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What is the Difference Between a DWI and DUI in North Carolina?

DWI and DUI laws can vary by state. In North Carolina, DWI is the official legal term to describe driving while impaired. Many people think that a DWI means that you are under the influence of illegal substances or alcohol. However, any impairments, including driving while on certain prescription drugs, can qualify for a DWI. Read this blog to learn more about DWI laws in North Carolina. 

What is Considered A DWI in North Carolina?

North Carolina considers any driver who has a blood alcohol content (BAC) of at least 0.08 to be driving while impaired. BAC depends on your weight and your sex assigned at birth. For example, if a 200-pound man has three drinks in one hour, his BAC is 0.08. Also, liquor has a higher ABV than beer, so what you drink impacts how quickly you reach 0.08. 

Driving under the influence of any illegal substance automatically counts as a DWI in North Carolina. Also, driving while impaired because of prescription drugs, such as opiates, can qualify for a DWI even if  you use them with an active prescription. The court uses all the circumstances of the driving and behavior of a person charged with DWI to determine impairment, not just what they find in the blood.

What Are the North Carolina DWI Levels?

North Carolina classifies DWIs based on aggravating factors that impact the severity of the DWI charge:

Gross Aggravating Factors

Gross aggravating factors are the most severe factor that impacts your DWI sentence. Examples of qualifying situations include seriously injuring another person when driving while impaired, other convictions for DWI, having children in the vehicle, and other factors.

Aggravating Factors

Although aggravating factors are considered less severe than gross aggravating factors, their consequences are still detrimental. For example, reckless driving when driving while impaired qualifies as an aggravating factor. 

Mitigating Factors

Mitigating factors are reasons that might justify why you are driving while impaired. One example is that you have taken steps to correct your behavior such as having a substance abuse assessment and following treatment recommendations.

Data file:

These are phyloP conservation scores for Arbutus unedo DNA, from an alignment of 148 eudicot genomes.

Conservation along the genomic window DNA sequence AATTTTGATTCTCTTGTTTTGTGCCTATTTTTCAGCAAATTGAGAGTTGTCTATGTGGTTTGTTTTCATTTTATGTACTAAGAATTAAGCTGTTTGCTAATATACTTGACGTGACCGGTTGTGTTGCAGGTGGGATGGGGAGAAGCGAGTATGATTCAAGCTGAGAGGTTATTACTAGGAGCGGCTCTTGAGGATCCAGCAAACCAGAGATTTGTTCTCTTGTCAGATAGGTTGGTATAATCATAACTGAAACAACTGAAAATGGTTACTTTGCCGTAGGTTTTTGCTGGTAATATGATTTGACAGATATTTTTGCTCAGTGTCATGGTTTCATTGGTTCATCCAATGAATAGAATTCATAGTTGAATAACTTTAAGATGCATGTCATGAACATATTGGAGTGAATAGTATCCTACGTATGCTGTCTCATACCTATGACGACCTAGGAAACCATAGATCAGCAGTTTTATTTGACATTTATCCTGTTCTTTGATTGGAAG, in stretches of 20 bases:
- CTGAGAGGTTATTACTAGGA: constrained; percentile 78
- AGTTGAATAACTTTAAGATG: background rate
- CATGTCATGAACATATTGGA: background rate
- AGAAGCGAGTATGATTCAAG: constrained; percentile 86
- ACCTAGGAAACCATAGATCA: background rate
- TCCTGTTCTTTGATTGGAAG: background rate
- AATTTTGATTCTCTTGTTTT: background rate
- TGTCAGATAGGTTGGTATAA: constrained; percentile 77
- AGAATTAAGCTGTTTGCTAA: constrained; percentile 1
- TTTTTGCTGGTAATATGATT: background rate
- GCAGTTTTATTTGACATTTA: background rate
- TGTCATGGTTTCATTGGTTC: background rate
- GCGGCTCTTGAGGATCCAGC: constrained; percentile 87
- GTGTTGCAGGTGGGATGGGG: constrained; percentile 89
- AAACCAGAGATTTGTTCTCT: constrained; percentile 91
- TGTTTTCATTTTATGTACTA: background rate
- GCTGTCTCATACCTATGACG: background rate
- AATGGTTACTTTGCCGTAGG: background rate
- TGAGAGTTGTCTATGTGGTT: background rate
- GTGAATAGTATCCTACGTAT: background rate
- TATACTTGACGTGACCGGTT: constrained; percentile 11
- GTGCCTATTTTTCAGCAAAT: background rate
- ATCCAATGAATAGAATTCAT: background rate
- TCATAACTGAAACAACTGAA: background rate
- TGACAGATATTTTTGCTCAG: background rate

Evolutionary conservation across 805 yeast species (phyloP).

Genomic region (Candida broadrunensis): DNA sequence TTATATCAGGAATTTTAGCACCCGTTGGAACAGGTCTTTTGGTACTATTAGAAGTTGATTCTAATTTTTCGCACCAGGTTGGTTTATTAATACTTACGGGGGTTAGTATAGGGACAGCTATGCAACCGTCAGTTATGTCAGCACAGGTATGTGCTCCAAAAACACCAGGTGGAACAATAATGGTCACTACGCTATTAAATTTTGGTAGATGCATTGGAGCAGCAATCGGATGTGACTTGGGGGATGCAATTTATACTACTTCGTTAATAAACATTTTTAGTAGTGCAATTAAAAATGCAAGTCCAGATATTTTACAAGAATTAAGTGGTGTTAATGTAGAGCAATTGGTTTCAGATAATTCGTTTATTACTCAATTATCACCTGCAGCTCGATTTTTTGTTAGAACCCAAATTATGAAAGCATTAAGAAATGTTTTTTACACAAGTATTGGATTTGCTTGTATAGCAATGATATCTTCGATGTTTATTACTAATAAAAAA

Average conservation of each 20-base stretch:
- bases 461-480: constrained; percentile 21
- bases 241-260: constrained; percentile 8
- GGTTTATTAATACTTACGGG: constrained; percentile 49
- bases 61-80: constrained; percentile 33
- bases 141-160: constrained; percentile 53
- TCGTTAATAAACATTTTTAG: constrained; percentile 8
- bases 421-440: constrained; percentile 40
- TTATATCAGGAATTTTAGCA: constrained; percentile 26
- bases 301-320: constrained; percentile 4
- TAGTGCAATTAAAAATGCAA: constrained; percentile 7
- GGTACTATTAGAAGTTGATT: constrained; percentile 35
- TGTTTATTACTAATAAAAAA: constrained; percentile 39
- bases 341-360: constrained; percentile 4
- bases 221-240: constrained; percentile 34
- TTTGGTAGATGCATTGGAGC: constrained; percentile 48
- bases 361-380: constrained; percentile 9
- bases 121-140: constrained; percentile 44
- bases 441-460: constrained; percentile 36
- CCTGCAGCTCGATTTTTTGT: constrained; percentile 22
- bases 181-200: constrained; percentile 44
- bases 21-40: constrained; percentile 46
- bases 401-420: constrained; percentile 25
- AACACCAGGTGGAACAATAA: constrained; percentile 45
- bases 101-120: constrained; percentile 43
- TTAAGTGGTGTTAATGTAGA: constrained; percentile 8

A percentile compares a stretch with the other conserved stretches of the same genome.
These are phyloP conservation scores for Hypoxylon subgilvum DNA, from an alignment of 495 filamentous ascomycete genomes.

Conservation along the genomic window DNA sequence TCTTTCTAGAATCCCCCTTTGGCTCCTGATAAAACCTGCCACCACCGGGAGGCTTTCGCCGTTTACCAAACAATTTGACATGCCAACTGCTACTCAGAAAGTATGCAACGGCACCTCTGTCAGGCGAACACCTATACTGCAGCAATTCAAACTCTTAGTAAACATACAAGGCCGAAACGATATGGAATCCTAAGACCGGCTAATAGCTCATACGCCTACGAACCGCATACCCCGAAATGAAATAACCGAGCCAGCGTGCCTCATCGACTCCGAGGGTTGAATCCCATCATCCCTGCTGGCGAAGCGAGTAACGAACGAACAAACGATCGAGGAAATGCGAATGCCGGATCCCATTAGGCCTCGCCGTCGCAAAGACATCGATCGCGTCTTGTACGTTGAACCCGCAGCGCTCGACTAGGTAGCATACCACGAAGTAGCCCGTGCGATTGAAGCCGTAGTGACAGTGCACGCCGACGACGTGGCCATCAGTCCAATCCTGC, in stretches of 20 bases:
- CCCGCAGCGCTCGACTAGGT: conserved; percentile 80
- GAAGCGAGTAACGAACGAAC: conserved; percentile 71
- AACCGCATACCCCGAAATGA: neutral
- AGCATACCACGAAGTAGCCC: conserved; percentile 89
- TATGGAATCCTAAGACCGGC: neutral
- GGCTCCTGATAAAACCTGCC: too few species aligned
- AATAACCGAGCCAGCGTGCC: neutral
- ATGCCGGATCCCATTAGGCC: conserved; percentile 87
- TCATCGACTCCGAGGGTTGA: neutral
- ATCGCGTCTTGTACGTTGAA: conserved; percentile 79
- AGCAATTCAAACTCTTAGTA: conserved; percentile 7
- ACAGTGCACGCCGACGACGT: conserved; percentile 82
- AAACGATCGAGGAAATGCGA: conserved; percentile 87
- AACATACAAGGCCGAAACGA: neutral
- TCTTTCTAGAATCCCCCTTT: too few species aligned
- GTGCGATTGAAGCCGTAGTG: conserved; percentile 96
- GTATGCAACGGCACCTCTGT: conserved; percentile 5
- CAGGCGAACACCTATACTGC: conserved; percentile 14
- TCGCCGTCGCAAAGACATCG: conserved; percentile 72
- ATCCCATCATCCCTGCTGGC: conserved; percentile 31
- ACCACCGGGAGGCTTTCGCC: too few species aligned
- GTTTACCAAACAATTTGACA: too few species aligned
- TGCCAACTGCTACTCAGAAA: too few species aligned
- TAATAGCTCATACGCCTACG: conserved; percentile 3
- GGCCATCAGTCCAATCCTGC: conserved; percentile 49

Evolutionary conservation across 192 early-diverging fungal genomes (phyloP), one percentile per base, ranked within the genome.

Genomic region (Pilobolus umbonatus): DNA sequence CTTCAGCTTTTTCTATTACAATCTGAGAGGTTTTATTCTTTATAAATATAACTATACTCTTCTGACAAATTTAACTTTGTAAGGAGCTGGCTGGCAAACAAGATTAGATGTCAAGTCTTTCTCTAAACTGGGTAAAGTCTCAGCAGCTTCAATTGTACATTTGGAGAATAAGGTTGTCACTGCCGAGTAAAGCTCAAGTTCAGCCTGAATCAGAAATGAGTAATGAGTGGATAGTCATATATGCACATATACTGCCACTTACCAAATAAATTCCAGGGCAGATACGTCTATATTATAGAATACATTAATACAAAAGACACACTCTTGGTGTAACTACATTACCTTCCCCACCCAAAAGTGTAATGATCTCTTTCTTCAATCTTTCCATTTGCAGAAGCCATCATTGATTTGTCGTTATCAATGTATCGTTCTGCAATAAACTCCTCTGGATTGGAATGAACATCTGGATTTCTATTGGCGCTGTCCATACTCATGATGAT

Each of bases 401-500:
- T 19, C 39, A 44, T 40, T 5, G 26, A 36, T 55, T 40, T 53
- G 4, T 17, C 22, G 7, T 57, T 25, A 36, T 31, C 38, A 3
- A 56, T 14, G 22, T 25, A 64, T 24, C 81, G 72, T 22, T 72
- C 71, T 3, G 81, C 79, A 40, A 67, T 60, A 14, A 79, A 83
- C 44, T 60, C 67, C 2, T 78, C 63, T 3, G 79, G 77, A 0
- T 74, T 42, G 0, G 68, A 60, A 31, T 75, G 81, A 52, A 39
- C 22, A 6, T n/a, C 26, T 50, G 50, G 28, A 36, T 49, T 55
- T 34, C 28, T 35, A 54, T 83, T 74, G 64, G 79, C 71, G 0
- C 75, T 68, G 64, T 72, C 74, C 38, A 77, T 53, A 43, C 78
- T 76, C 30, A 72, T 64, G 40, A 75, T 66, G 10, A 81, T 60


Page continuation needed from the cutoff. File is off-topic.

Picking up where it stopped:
Judges look at all of the present factors and combine them to determine your sentence. 

DWI Levels

The state of North Carolina has five DWI levels that vary in jail time and fines. For detailed information about them, visit the North Carolina Department of Public Safety’s website or call one of the lawyers at Manning Law Firm

How Much Does A DWI Cost in NC? 

The fines for a DWI can range from $200 – $4,000 depending on the severity of the DWI and your driving record. Also, if you need to go to court, then you also must pay additional court fees. 

Is A DWI a Felony in NC? 

DWIs are considered a misdemeanor in North Carolina. However, if you have multiple DWIs on your record or the circumstances of your DWI are especially bad, the court can charge it as a felony. 

How Long Does A DWI Stay On Record in NC? 

A conviction of DWI stays on your record forever, which could prevent you from achieving some of your goals. So, if you plan to drink, find a designated driver or take public transit. Also, if you need to take medicine that might impact your ability to drive, then try to have a friend or family member drive you to your destination. Before you get behind the wheel after drinking, be sure to check your BAC to know whether or not you are safe to drive. 
Need help with a potential DWI charge in North Carolina? When you work with the experienced defense attorneys at Manning Law Firm, your charges could potentially be dismissed, reduced, or dropped depending on your DWI case. Contact Manning Law to find out more.